The story of the fig and its wasp

Inside the rounded fruit of a fig tree is a maze of flowers. That is, a fig is not actually a fruit; it is an inflorescence—a cluster of many flowers and seeds contained inside a bulbous stem. Because of this unusual arrangement, the seeds—technically the ovaries of the fig—require a specialized pollinator that is adapted to navigate within these confined quarters. Here begins the story of the relationship between figs and fig wasps. The queen of the fig wasp is almost the perfect size for the job—except, despite her tiny body, she often times will lose her wings and antennae as she enters through a tight opening in the fig. “The only link the fig cavity has to the outside world is through a tiny bract-lined opening at the apex of the fig, called the ostiole, and it is by means of this passage that the pollinating fig wasp gains access to the florets,” as described in Figweb, a site by Iziko Museums of Cape Town. Once inside, the queen travels within the chamber, depositing her eggs and simultaneously shedding the pollen she carried with her from another fig. This last task, while not the queen’s primary goal, is an important one: She is fertilizing the fig’s ovaries. After the queen has laid her eggs, she dies and is digested by the fig, providing nourishment. Once the queen’s eggs hatch, male and female wasps assume very different roles. They first mate with each other (yes, brothers and sisters), and then the females collect pollen—in some species, actively gathering it in a specialized pouch and in others, accumulating it inadvertently—while the wingless males begin carving a path to the fig’s exterior. This activity is not for their own escape but rather to create an opening for the females to exit. The females will pollinate another fig as queens. The males will spend their entire lifecycle within a single fruit. While this tree-wasp relationship may not be common knowledge to all fig-eaters, it is well-known to biologists as one of the most solid examples of coevolution. “One of the best activities to do with an introductory biology class is to pass around Fig Newtons, let them take a bite and then tell them the story of the fig wasp life cycle,” said tropical plant ecologist Greg Goldsmith as we recently hiked through a cloud forest in Monteverde, Costa Rica. “It’s a fascinating story.” After learning the story of the fig and its wasp, the most common question is, “Do we eat wasps when we eat figs?” The short answer is that it depends—that is, some figs are parthenocarpic, meaning they are...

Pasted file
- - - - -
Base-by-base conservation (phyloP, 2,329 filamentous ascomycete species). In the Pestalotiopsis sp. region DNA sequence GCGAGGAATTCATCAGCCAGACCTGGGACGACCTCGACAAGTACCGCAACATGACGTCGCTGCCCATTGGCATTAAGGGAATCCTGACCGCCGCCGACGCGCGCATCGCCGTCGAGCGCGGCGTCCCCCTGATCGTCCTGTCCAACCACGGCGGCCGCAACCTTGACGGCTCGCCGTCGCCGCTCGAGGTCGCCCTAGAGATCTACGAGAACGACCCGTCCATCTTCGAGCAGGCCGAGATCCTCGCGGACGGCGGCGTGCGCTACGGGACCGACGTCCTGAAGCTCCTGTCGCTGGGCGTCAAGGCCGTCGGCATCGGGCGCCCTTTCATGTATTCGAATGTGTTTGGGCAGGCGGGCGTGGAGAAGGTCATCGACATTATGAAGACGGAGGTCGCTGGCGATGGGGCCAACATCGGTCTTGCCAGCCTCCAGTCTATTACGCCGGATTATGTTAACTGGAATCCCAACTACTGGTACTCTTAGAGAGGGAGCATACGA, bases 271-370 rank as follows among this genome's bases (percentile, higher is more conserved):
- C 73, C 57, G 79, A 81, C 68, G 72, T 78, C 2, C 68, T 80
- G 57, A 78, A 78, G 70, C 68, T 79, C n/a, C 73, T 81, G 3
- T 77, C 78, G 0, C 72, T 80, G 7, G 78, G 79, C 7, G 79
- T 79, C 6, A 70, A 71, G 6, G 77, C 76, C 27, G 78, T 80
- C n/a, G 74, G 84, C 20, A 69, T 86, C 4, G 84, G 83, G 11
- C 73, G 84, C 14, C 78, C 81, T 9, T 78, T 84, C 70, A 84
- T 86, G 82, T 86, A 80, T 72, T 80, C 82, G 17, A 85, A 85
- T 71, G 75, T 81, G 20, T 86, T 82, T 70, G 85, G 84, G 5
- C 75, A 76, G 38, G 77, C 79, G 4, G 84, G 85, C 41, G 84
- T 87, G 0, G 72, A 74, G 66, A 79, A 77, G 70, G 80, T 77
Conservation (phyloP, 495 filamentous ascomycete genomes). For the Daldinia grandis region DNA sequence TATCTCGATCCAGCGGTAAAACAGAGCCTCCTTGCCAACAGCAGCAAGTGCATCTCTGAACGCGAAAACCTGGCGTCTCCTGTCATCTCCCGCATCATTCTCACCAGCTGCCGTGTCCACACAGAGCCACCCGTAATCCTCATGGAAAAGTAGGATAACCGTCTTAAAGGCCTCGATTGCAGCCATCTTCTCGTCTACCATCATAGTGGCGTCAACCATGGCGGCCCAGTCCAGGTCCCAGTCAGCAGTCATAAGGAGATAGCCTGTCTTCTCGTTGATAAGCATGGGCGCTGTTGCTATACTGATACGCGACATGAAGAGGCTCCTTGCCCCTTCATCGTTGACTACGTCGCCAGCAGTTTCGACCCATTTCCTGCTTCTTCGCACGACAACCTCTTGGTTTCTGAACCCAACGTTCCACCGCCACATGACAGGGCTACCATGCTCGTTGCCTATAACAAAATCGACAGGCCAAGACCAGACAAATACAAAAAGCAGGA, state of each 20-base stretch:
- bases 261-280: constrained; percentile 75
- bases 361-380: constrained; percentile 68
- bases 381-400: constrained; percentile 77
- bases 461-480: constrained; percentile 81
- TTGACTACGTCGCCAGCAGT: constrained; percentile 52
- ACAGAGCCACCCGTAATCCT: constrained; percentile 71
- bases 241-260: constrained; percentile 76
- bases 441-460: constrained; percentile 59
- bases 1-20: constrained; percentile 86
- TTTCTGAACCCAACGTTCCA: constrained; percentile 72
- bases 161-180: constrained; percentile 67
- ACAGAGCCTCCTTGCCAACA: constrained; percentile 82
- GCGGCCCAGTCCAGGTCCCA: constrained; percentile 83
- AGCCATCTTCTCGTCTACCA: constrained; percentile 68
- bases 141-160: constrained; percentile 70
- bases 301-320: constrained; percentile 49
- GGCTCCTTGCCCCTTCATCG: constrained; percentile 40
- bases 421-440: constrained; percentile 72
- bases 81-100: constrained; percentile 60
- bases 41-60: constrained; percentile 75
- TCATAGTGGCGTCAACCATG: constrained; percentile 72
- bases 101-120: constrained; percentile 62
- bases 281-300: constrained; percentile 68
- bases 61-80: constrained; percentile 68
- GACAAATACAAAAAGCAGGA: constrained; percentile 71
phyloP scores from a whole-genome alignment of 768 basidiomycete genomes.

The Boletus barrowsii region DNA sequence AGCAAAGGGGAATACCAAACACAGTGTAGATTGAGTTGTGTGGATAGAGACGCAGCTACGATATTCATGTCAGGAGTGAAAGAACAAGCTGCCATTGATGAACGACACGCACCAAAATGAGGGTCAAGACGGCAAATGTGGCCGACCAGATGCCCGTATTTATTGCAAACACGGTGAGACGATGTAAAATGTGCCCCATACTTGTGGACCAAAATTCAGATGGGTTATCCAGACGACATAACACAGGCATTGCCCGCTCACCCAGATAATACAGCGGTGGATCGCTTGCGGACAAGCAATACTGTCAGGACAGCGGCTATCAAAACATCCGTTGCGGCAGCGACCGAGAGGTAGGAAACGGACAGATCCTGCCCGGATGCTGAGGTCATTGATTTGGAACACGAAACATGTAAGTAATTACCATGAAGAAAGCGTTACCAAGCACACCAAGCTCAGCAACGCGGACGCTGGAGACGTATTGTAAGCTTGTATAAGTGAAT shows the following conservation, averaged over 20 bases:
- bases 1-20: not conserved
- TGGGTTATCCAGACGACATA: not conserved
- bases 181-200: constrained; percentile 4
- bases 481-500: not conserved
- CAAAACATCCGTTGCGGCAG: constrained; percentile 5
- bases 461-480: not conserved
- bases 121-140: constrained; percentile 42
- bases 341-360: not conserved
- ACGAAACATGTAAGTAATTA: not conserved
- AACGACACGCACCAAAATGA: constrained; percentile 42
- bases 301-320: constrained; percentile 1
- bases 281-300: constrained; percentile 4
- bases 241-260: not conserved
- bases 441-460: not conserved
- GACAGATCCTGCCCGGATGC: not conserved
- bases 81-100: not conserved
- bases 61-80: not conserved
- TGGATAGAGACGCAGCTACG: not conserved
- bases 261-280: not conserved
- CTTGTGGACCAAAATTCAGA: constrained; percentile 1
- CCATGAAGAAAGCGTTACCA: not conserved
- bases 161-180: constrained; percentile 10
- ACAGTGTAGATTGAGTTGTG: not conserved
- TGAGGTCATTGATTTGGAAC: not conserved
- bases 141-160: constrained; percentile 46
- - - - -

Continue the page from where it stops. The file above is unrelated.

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Tracking seed-dispersing piranha in the Amazon

Fish are probably not the first animals that leap to mind when thinking of seed dispersers. Squirrels are well-known examples, but researchers have recently tracked a species of frugivorous—that is, fruit-eating—piranha in the Amazon that distribute seeds over more than five kilometers of flood plains. As Daniel Cressey described in a Nature News article, “Although fish have long been suspected of having an important role in seed distribution, proof of their ability to carry fertile seeds such distances has been lacking.” Ecologist Jill Anderson from Duke University and colleagues tracked the fish Colossoma macropomum—also called a tambaqui or pacu—during three flood seasons in Peru’s Pacaya-Samiria National Reserve. As they reported in a paper published today in Proceedings of the Royal Society Biological Sciences, these fish are dispersing seeds at some of the greatest distances ever reported by frugivores. And because the seeds are dispersed in flood plains, they have a good chance of germination once the waters recede. Ed Yong reported in Discover’s blog Not Exactly Rocket Science that “seeds find it slightly easier to germinate after a voyage through the tambaqui’s innards.” By tracking these fish, Anderson also found evidence that the populations are depleted due to overfishing. That is, she was unable to find any fish close to maximum size within the three seasons she was tracking them. As Yong concluded his post, “Other species of fruit-eating fish are facing similar problems. So fishermen are not only depriving the Amazon of some of its most effective seed dispersers, they are also taking the best carriers out of the game. In doing so, they are disrupting alliances between fish and plants that have been going on for millions years. And they risk the future of the same flooded forests that provide them with their livelihoods.” Photo Credit:...

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From the Community: whispering bats, terror birds and x-rays of flowers

Western barbastelle bats in Europe learn to use quieter echolocation when hunting moths, ecologists analyze the importance of and methods for communicating science during times of environmental controversy, researchers map the skull of an extinct terror bird, unraveling this prehistoric carnivore’s hunting behaviors and a photographer produces x-ray images of flowers to showcase their inner beauty.

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